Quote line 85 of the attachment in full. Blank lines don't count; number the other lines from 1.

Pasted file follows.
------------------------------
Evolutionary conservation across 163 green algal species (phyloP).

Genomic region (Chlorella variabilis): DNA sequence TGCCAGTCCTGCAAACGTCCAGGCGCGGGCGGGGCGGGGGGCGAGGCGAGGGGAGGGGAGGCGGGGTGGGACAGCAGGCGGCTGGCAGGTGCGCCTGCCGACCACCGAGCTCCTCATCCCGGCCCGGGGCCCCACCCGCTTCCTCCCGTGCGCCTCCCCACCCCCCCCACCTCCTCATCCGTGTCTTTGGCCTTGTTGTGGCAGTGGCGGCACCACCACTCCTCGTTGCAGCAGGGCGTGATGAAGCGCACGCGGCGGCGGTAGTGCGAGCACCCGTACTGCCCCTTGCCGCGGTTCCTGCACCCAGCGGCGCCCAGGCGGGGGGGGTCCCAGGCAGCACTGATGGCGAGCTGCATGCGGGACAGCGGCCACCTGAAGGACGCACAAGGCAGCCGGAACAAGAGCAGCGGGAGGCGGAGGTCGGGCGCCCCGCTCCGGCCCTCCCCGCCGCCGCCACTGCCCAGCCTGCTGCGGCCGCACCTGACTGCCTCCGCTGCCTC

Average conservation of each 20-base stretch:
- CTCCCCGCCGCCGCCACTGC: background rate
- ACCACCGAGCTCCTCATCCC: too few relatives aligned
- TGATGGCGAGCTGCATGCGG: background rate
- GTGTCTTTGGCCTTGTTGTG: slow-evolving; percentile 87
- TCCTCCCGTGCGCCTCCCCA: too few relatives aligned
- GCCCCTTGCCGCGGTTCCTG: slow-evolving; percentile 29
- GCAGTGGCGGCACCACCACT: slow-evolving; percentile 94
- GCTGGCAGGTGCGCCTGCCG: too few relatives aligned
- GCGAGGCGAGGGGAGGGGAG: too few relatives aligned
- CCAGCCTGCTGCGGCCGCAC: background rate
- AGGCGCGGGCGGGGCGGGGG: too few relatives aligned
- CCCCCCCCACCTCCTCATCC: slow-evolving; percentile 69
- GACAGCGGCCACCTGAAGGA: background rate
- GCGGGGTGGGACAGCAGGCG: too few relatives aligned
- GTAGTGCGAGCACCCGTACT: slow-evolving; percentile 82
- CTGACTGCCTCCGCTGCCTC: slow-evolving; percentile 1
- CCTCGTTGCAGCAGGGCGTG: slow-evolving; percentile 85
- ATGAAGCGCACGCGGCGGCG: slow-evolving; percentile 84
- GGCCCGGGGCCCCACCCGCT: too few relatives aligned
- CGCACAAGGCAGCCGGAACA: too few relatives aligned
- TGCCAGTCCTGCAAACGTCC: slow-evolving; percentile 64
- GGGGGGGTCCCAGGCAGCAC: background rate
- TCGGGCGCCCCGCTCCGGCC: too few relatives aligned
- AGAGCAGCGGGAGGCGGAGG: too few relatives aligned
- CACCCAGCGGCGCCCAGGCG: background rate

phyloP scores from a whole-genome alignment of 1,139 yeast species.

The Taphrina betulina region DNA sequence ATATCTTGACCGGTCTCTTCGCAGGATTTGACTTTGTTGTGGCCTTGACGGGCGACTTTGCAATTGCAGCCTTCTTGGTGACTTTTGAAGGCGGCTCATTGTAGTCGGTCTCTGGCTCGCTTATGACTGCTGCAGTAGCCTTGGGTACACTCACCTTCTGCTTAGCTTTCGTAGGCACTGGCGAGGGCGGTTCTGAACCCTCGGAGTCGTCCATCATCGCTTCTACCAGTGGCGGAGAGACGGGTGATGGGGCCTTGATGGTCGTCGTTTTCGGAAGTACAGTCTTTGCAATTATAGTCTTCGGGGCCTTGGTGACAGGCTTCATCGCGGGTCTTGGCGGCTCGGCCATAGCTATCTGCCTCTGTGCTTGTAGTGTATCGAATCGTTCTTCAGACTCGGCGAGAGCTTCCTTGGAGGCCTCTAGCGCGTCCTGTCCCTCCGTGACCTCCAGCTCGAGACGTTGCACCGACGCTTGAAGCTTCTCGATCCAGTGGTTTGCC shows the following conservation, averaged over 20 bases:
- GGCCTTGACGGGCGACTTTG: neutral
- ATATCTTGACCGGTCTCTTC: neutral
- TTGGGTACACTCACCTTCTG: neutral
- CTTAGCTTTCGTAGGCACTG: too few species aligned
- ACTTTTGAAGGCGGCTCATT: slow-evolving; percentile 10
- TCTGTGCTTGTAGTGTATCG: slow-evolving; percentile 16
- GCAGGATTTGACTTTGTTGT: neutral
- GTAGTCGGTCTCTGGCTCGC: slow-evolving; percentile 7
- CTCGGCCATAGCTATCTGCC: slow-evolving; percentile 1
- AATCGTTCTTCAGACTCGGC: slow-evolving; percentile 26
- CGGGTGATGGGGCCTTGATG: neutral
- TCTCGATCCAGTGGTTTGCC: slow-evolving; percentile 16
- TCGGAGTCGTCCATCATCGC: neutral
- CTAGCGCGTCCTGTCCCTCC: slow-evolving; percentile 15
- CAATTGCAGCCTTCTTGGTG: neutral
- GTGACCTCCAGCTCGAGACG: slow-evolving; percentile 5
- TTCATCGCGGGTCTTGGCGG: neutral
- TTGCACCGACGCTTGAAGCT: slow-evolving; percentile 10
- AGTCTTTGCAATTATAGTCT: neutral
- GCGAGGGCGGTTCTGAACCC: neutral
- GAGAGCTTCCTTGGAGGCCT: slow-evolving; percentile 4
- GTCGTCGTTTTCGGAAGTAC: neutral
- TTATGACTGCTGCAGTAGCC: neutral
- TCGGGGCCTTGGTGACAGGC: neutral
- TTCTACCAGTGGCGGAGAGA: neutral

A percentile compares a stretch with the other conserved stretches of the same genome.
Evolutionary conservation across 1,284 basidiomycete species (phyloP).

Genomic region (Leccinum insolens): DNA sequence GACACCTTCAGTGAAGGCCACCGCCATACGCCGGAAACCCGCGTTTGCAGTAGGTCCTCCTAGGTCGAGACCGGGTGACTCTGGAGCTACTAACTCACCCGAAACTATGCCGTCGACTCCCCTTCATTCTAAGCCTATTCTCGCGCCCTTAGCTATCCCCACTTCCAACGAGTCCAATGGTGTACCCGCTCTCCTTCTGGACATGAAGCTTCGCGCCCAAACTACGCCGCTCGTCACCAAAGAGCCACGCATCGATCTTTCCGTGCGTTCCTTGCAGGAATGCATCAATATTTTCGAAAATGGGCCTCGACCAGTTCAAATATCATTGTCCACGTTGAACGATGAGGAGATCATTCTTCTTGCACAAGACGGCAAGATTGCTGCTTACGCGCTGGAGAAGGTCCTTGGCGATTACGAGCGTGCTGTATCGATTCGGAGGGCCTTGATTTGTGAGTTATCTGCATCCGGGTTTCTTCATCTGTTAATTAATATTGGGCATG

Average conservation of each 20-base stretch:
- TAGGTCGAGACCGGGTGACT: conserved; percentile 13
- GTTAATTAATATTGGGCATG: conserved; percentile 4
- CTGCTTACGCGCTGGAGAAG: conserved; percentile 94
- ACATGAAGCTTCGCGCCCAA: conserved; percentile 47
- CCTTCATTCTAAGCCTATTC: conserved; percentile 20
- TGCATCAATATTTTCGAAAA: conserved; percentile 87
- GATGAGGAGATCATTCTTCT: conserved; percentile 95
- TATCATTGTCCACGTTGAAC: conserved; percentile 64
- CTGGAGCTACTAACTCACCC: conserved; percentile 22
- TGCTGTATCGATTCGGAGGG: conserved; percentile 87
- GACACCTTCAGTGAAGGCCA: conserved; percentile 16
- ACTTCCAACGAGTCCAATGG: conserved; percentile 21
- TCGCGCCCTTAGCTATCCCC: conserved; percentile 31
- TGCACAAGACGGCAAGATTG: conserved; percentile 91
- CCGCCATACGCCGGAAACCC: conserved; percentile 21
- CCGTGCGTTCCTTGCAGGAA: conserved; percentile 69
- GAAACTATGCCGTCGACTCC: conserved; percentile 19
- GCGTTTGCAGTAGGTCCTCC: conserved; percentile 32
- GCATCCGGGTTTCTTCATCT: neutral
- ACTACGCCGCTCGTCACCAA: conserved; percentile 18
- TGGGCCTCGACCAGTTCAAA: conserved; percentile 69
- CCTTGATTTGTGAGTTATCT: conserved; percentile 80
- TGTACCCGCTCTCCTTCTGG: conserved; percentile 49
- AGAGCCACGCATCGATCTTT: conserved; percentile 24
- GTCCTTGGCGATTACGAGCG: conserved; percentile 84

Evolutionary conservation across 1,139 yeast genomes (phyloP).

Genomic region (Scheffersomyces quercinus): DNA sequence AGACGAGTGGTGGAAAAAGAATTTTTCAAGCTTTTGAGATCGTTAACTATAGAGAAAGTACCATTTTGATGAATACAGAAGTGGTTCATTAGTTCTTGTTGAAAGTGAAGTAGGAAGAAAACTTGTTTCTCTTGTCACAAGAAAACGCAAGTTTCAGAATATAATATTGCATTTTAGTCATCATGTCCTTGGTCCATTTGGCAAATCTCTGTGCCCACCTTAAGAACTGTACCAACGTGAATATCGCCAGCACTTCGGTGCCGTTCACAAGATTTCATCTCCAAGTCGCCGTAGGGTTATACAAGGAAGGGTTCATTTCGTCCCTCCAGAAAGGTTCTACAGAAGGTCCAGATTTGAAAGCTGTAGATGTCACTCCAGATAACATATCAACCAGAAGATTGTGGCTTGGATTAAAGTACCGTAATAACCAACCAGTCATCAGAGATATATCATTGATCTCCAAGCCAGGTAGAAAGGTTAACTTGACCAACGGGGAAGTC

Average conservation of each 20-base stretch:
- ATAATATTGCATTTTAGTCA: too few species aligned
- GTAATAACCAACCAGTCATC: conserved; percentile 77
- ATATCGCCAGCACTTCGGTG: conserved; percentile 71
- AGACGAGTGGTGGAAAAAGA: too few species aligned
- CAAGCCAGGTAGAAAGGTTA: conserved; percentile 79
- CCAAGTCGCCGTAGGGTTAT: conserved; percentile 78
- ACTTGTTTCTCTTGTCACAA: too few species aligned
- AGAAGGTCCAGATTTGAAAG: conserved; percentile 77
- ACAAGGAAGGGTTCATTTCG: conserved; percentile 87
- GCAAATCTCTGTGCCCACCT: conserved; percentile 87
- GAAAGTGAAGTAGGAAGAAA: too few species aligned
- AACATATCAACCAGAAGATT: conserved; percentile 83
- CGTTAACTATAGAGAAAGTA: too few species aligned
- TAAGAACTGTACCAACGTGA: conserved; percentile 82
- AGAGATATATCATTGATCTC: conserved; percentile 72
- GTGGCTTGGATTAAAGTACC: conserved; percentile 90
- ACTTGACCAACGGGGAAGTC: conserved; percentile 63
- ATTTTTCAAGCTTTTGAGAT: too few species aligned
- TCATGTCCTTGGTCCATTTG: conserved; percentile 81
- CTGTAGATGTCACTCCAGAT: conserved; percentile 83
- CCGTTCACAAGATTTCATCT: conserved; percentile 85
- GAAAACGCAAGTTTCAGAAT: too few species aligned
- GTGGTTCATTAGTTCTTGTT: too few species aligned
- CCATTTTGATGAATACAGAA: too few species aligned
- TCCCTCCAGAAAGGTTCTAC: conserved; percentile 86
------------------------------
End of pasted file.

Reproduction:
Evolutionary conservation across 1,139 yeast genomes (phyloP).